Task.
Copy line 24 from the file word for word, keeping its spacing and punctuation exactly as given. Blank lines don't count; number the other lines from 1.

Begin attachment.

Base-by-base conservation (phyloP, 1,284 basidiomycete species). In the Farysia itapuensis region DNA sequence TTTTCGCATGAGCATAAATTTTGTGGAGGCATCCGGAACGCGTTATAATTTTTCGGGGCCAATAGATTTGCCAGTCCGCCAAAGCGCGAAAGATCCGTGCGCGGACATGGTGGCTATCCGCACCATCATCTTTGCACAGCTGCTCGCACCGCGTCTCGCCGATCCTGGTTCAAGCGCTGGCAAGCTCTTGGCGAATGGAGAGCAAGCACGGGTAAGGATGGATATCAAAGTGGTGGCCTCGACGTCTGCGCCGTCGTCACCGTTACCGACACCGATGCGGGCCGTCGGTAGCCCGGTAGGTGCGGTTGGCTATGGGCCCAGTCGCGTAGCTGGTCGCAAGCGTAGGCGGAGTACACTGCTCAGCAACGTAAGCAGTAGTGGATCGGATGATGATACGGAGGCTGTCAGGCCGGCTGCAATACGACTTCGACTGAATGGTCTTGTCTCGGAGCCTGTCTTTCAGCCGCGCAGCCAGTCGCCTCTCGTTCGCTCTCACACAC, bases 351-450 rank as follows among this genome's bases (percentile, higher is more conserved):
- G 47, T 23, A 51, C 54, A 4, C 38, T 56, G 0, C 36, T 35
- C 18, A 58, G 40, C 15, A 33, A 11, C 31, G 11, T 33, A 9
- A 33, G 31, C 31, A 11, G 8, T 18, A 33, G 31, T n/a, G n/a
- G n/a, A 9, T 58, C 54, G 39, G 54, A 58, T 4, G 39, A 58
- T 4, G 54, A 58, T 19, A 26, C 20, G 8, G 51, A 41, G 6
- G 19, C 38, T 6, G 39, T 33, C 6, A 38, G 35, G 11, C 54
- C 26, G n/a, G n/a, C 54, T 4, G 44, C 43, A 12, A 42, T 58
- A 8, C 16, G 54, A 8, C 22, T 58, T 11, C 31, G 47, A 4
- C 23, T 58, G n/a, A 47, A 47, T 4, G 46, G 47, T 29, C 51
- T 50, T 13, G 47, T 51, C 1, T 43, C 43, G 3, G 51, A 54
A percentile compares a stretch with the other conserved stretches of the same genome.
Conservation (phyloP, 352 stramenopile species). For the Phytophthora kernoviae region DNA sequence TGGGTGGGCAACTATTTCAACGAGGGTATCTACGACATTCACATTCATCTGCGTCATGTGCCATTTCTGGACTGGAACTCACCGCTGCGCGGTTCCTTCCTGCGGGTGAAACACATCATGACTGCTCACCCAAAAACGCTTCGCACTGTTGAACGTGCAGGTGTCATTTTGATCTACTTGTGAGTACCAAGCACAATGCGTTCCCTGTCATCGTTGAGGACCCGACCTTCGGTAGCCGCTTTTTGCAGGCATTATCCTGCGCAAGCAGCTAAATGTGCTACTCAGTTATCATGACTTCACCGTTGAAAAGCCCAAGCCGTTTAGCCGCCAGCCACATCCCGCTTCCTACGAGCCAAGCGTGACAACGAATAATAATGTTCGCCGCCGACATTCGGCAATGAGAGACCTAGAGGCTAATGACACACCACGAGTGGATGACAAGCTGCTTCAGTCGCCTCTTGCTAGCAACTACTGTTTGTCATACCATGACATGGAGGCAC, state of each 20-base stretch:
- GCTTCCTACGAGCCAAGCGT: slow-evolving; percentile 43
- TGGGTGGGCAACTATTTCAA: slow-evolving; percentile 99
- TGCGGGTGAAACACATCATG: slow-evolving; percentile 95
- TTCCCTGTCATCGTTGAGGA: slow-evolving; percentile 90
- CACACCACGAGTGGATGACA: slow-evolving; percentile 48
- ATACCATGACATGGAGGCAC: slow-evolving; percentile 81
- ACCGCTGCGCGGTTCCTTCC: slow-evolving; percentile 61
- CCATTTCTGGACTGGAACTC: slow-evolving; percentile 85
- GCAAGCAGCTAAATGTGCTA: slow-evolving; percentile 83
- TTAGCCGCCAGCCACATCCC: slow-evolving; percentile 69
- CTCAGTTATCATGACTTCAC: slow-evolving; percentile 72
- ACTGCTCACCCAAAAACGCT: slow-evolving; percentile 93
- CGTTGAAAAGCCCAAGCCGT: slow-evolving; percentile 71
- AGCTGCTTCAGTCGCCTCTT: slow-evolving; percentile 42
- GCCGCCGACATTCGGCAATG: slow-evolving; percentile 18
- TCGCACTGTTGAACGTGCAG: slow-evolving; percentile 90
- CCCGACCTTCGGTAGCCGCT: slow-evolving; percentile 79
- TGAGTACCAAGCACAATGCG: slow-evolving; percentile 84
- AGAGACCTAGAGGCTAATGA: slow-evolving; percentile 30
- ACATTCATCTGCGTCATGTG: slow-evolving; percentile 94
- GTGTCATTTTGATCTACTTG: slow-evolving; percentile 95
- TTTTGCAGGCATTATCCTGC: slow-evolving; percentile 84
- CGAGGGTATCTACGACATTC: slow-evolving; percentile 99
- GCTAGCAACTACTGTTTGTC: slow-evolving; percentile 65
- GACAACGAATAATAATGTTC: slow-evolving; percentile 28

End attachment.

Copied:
- CTCAGTTATCATGACTTCAC: slow-evolving; percentile 72